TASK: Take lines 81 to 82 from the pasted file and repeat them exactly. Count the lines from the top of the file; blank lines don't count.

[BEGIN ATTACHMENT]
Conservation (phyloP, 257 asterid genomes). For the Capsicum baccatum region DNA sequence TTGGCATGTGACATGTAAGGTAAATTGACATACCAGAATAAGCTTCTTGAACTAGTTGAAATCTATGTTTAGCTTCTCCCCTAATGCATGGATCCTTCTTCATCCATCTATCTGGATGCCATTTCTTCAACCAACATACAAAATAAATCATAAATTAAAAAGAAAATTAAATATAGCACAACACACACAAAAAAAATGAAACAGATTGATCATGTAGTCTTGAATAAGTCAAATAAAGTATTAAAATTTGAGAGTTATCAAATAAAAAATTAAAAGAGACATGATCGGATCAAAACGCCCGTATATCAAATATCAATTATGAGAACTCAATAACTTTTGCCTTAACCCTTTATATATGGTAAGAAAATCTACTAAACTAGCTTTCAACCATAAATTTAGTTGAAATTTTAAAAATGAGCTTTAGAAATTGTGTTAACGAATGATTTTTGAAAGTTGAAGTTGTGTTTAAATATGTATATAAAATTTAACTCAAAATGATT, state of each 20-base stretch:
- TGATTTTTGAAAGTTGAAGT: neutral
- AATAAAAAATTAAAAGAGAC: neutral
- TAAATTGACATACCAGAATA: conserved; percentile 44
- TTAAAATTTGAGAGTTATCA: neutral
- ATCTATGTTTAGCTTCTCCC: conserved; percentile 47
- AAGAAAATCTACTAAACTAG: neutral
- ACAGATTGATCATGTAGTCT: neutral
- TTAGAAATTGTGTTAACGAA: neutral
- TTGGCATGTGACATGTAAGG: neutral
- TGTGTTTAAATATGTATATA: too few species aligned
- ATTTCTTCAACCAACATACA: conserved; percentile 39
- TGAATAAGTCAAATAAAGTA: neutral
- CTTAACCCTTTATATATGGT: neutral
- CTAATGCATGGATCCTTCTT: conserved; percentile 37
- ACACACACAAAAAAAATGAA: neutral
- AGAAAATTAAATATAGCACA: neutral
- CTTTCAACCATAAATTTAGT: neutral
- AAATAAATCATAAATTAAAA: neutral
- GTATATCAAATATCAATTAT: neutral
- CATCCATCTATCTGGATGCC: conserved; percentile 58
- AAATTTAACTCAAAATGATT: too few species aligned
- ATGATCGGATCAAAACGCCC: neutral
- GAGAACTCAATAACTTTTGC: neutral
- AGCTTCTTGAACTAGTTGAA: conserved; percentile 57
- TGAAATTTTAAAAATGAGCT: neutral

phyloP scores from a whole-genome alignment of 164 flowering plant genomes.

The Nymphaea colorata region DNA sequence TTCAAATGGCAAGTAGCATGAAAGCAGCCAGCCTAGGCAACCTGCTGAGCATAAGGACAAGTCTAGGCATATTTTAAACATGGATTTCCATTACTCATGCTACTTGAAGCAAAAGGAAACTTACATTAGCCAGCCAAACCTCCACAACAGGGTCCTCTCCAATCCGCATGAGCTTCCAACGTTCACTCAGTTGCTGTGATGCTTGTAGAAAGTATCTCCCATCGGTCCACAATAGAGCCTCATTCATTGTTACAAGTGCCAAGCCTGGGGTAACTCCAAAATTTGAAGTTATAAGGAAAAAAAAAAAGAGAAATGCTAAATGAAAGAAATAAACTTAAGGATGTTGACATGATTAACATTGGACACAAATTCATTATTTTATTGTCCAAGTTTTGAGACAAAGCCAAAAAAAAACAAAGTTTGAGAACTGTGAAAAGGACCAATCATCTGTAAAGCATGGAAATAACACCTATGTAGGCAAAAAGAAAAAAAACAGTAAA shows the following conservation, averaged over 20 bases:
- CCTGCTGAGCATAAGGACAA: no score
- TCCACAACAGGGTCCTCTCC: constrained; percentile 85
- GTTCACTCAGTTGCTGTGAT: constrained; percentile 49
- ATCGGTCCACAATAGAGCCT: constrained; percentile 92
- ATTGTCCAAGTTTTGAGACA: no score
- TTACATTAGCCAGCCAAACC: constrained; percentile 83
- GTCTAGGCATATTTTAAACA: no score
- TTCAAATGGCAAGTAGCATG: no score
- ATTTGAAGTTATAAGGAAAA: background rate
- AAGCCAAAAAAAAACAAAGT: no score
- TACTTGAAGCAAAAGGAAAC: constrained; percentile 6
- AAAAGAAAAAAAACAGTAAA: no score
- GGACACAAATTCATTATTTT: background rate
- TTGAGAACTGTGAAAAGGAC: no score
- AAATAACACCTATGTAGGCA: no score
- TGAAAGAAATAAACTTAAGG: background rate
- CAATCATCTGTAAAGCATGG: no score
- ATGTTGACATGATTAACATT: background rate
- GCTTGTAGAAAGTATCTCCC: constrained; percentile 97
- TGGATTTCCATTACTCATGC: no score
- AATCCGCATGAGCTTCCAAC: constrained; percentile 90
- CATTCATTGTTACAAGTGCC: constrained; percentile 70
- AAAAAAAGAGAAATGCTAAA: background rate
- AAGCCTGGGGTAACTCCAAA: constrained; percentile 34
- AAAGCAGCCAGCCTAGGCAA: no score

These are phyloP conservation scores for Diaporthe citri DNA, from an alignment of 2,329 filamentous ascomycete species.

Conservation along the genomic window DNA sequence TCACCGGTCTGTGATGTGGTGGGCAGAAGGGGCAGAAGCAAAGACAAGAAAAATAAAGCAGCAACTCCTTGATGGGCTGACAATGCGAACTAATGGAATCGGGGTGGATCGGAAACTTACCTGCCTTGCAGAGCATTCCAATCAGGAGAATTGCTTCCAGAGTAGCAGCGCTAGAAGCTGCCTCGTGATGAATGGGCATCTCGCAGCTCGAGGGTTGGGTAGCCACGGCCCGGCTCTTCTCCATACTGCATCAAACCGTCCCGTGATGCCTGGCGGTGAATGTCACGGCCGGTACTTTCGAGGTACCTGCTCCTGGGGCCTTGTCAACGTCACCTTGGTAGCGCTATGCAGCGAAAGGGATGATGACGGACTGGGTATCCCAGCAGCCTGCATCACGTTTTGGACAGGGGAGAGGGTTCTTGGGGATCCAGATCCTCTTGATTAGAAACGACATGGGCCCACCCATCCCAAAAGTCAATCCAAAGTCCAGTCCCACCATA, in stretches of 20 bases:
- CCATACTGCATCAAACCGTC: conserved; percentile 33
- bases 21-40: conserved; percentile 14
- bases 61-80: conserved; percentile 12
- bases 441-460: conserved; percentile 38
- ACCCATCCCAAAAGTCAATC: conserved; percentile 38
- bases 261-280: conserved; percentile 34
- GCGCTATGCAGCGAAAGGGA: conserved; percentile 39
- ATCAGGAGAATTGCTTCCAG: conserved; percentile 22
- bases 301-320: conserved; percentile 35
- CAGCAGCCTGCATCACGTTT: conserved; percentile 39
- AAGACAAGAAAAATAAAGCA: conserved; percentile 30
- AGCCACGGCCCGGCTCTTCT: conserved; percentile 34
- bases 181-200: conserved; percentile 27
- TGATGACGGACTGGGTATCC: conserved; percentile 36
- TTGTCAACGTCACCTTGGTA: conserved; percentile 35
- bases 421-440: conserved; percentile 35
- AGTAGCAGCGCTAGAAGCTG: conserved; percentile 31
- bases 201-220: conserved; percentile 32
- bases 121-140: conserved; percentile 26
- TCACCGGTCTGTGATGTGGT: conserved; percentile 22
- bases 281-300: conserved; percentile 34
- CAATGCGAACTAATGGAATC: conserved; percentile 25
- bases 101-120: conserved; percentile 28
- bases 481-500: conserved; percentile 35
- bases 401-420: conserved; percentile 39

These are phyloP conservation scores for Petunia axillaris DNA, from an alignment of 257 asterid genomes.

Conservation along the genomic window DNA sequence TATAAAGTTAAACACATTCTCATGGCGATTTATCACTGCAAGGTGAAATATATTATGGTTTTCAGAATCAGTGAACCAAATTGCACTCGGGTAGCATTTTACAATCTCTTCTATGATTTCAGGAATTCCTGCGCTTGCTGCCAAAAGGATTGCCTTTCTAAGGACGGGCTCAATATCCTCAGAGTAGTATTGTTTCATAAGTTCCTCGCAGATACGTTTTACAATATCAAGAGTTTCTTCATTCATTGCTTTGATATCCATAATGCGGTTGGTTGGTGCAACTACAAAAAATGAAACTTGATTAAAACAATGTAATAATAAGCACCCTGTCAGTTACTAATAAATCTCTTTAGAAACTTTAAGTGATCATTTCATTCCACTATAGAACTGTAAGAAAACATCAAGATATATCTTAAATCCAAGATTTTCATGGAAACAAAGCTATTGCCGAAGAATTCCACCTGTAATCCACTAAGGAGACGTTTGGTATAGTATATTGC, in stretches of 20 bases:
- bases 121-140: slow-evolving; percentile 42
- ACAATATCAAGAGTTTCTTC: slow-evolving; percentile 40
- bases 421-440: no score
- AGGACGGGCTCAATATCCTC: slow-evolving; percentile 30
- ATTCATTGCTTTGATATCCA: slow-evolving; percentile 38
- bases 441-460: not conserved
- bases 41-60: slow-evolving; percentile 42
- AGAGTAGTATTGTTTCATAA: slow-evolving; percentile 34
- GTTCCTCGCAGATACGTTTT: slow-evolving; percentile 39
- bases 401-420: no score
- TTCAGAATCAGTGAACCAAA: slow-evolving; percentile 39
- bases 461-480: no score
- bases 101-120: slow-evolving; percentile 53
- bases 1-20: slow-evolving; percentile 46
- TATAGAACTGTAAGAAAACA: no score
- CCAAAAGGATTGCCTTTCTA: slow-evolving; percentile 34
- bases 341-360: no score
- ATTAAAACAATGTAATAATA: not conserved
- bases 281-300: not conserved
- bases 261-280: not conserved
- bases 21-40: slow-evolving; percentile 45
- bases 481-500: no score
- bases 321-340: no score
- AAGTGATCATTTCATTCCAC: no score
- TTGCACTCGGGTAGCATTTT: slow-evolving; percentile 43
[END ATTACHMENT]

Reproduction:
These are phyloP conservation scores for Petunia axillaris DNA, from an alignment of 257 asterid genomes.

Conservation along the genomic window DNA sequence TATAAAGTTAAACACATTCTCATGGCGATTTATCACTGCAAGGTGAAATATATTATGGTTTTCAGAATCAGTGAACCAAATTGCACTCGGGTAGCATTTTACAATCTCTTCTATGATTTCAGGAATTCCTGCGCTTGCTGCCAAAAGGATTGCCTTTCTAAGGACGGGCTCAATATCCTCAGAGTAGTATTGTTTCATAAGTTCCTCGCAGATACGTTTTACAATATCAAGAGTTTCTTCATTCATTGCTTTGATATCCATAATGCGGTTGGTTGGTGCAACTACAAAAAATGAAACTTGATTAAAACAATGTAATAATAAGCACCCTGTCAGTTACTAATAAATCTCTTTAGAAACTTTAAGTGATCATTTCATTCCACTATAGAACTGTAAGAAAACATCAAGATATATCTTAAATCCAAGATTTTCATGGAAACAAAGCTATTGCCGAAGAATTCCACCTGTAATCCACTAAGGAGACGTTTGGTATAGTATATTGC, in stretches of 20 bases: